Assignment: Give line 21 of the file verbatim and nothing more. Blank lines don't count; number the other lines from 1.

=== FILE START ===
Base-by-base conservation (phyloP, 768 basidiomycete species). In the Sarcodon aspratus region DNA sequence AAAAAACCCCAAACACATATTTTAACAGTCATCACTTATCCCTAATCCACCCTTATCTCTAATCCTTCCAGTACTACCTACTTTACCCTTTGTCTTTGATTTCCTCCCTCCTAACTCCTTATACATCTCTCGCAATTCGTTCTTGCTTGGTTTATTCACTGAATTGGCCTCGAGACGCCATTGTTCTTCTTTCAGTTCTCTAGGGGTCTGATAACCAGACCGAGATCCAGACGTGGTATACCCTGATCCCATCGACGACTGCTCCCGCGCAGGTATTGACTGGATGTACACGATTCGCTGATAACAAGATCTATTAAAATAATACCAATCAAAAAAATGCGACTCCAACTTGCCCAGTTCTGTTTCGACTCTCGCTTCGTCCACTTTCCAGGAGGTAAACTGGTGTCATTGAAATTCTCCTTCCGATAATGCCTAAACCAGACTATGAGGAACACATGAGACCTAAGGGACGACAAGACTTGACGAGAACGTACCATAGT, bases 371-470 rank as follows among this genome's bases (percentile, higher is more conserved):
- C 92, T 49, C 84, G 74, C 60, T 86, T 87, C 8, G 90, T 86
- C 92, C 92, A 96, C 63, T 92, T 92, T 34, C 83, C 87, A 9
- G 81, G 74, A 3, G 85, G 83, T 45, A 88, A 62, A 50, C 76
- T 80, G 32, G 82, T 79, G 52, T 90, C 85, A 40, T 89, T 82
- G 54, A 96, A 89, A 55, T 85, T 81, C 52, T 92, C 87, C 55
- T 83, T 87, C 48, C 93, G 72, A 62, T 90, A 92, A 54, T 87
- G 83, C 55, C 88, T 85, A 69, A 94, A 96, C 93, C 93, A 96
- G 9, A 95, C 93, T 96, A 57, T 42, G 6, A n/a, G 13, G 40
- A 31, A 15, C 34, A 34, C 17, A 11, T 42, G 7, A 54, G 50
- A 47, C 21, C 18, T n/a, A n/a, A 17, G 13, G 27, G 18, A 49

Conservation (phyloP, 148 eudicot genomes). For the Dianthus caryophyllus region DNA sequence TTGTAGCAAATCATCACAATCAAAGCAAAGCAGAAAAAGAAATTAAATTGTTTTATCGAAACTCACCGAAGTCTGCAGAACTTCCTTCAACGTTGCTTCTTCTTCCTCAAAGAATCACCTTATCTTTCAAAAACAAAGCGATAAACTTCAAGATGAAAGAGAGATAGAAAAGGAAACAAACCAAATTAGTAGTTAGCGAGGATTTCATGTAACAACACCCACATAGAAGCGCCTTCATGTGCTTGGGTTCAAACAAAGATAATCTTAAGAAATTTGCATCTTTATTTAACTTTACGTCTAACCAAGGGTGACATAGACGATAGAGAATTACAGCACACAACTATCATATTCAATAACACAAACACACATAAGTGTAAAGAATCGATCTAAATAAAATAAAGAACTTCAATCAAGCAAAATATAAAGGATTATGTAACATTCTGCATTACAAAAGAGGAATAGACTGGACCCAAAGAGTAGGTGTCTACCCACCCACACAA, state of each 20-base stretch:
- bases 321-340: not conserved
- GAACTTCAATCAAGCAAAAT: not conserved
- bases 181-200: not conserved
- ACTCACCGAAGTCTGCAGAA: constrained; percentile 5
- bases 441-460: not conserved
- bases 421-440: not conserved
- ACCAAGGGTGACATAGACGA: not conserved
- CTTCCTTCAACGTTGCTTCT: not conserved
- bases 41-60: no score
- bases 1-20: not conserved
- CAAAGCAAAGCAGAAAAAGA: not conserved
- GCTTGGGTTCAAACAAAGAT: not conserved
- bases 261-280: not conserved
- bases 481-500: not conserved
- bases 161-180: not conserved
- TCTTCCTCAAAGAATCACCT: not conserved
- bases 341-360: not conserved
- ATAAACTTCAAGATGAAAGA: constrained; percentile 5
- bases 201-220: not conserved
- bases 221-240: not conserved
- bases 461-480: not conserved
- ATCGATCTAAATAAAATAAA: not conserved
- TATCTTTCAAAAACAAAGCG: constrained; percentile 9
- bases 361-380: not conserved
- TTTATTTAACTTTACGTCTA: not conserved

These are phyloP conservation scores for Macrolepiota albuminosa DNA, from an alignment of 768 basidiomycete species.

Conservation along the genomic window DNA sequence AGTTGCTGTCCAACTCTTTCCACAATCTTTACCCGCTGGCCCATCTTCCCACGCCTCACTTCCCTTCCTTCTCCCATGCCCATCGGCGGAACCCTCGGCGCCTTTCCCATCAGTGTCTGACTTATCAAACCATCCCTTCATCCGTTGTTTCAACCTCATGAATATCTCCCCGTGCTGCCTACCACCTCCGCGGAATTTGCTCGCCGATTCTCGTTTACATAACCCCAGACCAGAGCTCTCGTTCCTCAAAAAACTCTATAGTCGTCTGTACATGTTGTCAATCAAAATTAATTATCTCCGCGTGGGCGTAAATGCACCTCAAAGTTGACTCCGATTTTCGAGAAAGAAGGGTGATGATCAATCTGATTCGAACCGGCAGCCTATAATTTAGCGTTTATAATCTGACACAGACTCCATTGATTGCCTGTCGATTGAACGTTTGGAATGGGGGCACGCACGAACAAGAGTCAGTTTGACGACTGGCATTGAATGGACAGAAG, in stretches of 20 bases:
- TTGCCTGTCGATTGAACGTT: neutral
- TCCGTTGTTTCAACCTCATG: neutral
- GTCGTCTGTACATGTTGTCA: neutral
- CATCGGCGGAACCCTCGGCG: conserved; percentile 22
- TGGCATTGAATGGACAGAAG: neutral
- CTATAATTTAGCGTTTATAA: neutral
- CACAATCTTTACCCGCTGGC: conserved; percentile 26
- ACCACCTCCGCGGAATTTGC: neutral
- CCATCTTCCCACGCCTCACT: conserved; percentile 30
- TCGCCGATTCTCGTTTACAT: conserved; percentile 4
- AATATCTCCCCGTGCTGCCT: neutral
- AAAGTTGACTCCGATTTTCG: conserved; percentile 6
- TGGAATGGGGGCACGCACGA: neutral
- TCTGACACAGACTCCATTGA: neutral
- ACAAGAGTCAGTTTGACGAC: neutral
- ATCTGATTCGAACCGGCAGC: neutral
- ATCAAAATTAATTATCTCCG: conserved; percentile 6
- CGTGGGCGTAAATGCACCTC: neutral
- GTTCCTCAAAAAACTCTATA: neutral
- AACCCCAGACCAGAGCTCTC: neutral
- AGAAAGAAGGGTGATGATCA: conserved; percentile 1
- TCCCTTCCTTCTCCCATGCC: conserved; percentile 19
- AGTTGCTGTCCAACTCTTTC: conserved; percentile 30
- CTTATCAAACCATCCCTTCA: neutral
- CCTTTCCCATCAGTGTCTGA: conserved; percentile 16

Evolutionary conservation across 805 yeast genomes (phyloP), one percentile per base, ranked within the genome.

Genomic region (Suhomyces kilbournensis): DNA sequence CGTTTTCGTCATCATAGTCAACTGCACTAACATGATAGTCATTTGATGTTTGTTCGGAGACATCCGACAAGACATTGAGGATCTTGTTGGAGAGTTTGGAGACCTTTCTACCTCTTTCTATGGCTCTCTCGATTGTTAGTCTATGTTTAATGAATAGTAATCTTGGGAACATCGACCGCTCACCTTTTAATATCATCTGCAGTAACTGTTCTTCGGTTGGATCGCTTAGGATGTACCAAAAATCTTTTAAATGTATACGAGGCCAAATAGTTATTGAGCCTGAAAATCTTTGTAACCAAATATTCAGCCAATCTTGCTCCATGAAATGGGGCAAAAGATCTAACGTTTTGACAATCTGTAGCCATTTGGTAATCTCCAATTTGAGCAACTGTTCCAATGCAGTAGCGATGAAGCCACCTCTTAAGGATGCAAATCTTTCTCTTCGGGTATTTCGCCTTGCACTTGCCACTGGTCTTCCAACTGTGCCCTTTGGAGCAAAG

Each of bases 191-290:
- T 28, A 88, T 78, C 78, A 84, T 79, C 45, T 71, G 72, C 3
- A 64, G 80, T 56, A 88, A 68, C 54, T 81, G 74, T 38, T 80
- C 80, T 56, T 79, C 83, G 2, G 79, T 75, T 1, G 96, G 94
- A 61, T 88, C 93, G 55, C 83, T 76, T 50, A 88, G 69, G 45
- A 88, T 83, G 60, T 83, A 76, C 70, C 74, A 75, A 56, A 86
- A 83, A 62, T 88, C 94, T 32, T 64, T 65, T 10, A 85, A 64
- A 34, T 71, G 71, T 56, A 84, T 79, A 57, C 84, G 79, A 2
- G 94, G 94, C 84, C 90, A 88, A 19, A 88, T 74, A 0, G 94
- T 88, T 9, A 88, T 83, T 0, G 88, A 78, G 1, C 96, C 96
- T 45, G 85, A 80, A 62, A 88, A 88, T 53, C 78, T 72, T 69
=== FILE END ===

- bases 41-60: no score